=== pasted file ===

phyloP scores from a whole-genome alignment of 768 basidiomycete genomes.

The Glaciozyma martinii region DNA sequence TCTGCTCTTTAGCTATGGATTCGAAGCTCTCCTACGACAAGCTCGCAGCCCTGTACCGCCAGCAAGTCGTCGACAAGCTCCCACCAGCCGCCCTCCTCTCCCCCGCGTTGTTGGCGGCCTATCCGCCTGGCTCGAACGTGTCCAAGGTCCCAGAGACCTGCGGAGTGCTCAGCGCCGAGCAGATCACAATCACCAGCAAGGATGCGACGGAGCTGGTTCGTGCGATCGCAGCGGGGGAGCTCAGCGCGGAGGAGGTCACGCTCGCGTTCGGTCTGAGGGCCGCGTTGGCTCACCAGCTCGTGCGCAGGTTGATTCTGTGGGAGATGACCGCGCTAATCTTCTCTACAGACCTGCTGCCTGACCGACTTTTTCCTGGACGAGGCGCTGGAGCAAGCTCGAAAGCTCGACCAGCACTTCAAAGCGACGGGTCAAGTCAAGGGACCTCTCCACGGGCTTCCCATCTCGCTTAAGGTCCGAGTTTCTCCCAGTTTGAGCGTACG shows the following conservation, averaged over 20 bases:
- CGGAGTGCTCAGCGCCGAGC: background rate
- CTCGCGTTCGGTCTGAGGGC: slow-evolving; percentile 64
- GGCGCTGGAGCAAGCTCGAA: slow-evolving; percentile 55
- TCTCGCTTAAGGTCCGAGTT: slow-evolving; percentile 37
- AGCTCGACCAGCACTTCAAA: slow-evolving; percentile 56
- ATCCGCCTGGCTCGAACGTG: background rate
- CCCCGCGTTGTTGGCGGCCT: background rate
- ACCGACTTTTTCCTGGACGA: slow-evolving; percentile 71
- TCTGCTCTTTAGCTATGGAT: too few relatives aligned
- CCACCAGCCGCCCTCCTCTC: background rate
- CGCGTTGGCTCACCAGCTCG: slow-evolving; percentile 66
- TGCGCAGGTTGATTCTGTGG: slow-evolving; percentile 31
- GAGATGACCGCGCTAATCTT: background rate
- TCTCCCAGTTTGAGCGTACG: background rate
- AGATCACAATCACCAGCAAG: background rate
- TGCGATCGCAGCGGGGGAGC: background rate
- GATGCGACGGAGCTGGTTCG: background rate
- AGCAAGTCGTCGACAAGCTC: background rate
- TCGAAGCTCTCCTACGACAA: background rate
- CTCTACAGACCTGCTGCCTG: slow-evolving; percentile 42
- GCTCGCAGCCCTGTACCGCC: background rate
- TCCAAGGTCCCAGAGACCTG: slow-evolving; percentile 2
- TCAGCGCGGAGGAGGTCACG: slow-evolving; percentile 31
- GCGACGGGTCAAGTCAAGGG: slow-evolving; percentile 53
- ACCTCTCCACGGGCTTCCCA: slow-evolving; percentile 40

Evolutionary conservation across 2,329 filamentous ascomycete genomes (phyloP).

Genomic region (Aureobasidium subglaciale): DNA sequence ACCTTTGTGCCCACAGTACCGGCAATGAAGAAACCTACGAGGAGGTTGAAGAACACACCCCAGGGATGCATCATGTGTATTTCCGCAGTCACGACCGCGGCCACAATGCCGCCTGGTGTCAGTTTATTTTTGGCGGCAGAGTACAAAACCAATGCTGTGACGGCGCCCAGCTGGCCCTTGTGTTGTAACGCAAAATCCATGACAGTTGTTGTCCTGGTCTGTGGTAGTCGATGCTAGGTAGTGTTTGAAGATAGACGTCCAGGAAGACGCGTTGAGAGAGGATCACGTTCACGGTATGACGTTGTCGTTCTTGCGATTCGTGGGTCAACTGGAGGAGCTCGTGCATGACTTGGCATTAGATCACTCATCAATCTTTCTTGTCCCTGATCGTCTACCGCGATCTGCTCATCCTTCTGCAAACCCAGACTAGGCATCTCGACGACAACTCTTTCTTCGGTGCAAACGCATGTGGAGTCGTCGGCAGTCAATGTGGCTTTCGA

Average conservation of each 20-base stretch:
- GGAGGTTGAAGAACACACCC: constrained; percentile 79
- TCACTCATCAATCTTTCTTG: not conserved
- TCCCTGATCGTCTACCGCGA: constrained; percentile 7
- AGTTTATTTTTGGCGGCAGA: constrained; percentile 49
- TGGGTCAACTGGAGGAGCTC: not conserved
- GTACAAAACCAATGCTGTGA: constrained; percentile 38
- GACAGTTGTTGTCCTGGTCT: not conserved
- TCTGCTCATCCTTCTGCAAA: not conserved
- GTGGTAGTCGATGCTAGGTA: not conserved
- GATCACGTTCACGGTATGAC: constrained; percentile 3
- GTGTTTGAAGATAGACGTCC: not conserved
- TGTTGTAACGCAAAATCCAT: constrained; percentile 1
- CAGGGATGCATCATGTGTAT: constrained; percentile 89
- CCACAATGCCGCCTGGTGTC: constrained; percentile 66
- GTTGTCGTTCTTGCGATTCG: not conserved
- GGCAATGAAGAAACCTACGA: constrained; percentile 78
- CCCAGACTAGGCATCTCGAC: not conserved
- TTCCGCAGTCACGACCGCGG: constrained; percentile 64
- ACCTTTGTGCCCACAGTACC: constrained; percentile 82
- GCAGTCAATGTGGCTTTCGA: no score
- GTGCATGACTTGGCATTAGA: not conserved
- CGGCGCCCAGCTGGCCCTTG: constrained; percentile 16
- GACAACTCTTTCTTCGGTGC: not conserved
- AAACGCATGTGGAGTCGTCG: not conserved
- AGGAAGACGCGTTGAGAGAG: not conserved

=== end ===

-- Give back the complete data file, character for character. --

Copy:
phyloP scores from a whole-genome alignment of 768 basidiomycete genomes.

The Glaciozyma martinii region DNA sequence TCTGCTCTTTAGCTATGGATTCGAAGCTCTCCTACGACAAGCTCGCAGCCCTGTACCGCCAGCAAGTCGTCGACAAGCTCCCACCAGCCGCCCTCCTCTCCCCCGCGTTGTTGGCGGCCTATCCGCCTGGCTCGAACGTGTCCAAGGTCCCAGAGACCTGCGGAGTGCTCAGCGCCGAGCAGATCACAATCACCAGCAAGGATGCGACGGAGCTGGTTCGTGCGATCGCAGCGGGGGAGCTCAGCGCGGAGGAGGTCACGCTCGCGTTCGGTCTGAGGGCCGCGTTGGCTCACCAGCTCGTGCGCAGGTTGATTCTGTGGGAGATGACCGCGCTAATCTTCTCTACAGACCTGCTGCCTGACCGACTTTTTCCTGGACGAGGCGCTGGAGCAAGCTCGAAAGCTCGACCAGCACTTCAAAGCGACGGGTCAAGTCAAGGGACCTCTCCACGGGCTTCCCATCTCGCTTAAGGTCCGAGTTTCTCCCAGTTTGAGCGTACG shows the following conservation, averaged over 20 bases:
- CGGAGTGCTCAGCGCCGAGC: background rate
- CTCGCGTTCGGTCTGAGGGC: slow-evolving; percentile 64
- GGCGCTGGAGCAAGCTCGAA: slow-evolving; percentile 55
- TCTCGCTTAAGGTCCGAGTT: slow-evolving; percentile 37
- AGCTCGACCAGCACTTCAAA: slow-evolving; percentile 56
- ATCCGCCTGGCTCGAACGTG: background rate
- CCCCGCGTTGTTGGCGGCCT: background rate
- ACCGACTTTTTCCTGGACGA: slow-evolving; percentile 71
- TCTGCTCTTTAGCTATGGAT: too few relatives aligned
- CCACCAGCCGCCCTCCTCTC: background rate
- CGCGTTGGCTCACCAGCTCG: slow-evolving; percentile 66
- TGCGCAGGTTGATTCTGTGG: slow-evolving; percentile 31
- GAGATGACCGCGCTAATCTT: background rate
- TCTCCCAGTTTGAGCGTACG: background rate
- AGATCACAATCACCAGCAAG: background rate
- TGCGATCGCAGCGGGGGAGC: background rate
- GATGCGACGGAGCTGGTTCG: background rate
- AGCAAGTCGTCGACAAGCTC: background rate
- TCGAAGCTCTCCTACGACAA: background rate
- CTCTACAGACCTGCTGCCTG: slow-evolving; percentile 42
- GCTCGCAGCCCTGTACCGCC: background rate
- TCCAAGGTCCCAGAGACCTG: slow-evolving; percentile 2
- TCAGCGCGGAGGAGGTCACG: slow-evolving; percentile 31
- GCGACGGGTCAAGTCAAGGG: slow-evolving; percentile 53
- ACCTCTCCACGGGCTTCCCA: slow-evolving; percentile 40

Evolutionary conservation across 2,329 filamentous ascomycete genomes (phyloP).

Genomic region (Aureobasidium subglaciale): DNA sequence ACCTTTGTGCCCACAGTACCGGCAATGAAGAAACCTACGAGGAGGTTGAAGAACACACCCCAGGGATGCATCATGTGTATTTCCGCAGTCACGACCGCGGCCACAATGCCGCCTGGTGTCAGTTTATTTTTGGCGGCAGAGTACAAAACCAATGCTGTGACGGCGCCCAGCTGGCCCTTGTGTTGTAACGCAAAATCCATGACAGTTGTTGTCCTGGTCTGTGGTAGTCGATGCTAGGTAGTGTTTGAAGATAGACGTCCAGGAAGACGCGTTGAGAGAGGATCACGTTCACGGTATGACGTTGTCGTTCTTGCGATTCGTGGGTCAACTGGAGGAGCTCGTGCATGACTTGGCATTAGATCACTCATCAATCTTTCTTGTCCCTGATCGTCTACCGCGATCTGCTCATCCTTCTGCAAACCCAGACTAGGCATCTCGACGACAACTCTTTCTTCGGTGCAAACGCATGTGGAGTCGTCGGCAGTCAATGTGGCTTTCGA

Average conservation of each 20-base stretch:
- GGAGGTTGAAGAACACACCC: constrained; percentile 79
- TCACTCATCAATCTTTCTTG: not conserved
- TCCCTGATCGTCTACCGCGA: constrained; percentile 7
- AGTTTATTTTTGGCGGCAGA: constrained; percentile 49
- TGGGTCAACTGGAGGAGCTC: not conserved
- GTACAAAACCAATGCTGTGA: constrained; percentile 38
- GACAGTTGTTGTCCTGGTCT: not conserved
- TCTGCTCATCCTTCTGCAAA: not conserved
- GTGGTAGTCGATGCTAGGTA: not conserved
- GATCACGTTCACGGTATGAC: constrained; percentile 3
- GTGTTTGAAGATAGACGTCC: not conserved
- TGTTGTAACGCAAAATCCAT: constrained; percentile 1
- CAGGGATGCATCATGTGTAT: constrained; percentile 89
- CCACAATGCCGCCTGGTGTC: constrained; percentile 66
- GTTGTCGTTCTTGCGATTCG: not conserved
- GGCAATGAAGAAACCTACGA: constrained; percentile 78
- CCCAGACTAGGCATCTCGAC: not conserved
- TTCCGCAGTCACGACCGCGG: constrained; percentile 64
- ACCTTTGTGCCCACAGTACC: constrained; percentile 82
- GCAGTCAATGTGGCTTTCGA: no score
- GTGCATGACTTGGCATTAGA: not conserved
- CGGCGCCCAGCTGGCCCTTG: constrained; percentile 16
- GACAACTCTTTCTTCGGTGC: not conserved
- AAACGCATGTGGAGTCGTCG: not conserved
- AGGAAGACGCGTTGAGAGAG: not conserved